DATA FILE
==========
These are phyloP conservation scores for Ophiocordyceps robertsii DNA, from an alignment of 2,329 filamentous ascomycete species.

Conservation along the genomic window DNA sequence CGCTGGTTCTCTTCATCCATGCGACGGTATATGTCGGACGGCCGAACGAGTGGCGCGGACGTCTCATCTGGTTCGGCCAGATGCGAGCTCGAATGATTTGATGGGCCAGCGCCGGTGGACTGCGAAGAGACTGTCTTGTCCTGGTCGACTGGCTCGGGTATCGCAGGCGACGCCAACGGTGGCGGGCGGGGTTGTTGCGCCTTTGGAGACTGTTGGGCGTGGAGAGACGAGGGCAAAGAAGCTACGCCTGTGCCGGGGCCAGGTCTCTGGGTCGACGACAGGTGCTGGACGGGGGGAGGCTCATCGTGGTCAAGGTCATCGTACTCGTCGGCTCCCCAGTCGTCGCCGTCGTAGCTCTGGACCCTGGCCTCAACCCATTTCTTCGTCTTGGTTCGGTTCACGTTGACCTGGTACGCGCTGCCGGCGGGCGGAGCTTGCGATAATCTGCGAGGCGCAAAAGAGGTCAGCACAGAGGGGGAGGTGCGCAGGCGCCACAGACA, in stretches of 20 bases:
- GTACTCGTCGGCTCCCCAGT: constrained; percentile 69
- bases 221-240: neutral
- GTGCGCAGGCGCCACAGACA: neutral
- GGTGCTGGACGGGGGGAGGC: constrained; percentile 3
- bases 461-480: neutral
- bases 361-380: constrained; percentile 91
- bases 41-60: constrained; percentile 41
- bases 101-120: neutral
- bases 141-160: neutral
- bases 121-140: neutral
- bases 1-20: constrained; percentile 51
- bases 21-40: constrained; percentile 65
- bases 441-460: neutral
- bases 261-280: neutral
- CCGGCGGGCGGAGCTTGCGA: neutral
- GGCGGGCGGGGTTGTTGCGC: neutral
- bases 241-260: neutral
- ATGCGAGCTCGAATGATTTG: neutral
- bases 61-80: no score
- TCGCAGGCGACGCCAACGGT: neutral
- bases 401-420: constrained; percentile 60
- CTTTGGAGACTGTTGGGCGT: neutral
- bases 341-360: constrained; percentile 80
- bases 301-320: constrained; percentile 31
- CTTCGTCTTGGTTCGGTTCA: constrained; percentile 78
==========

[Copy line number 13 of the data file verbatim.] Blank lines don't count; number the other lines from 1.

- bases 1-20: constrained; percentile 51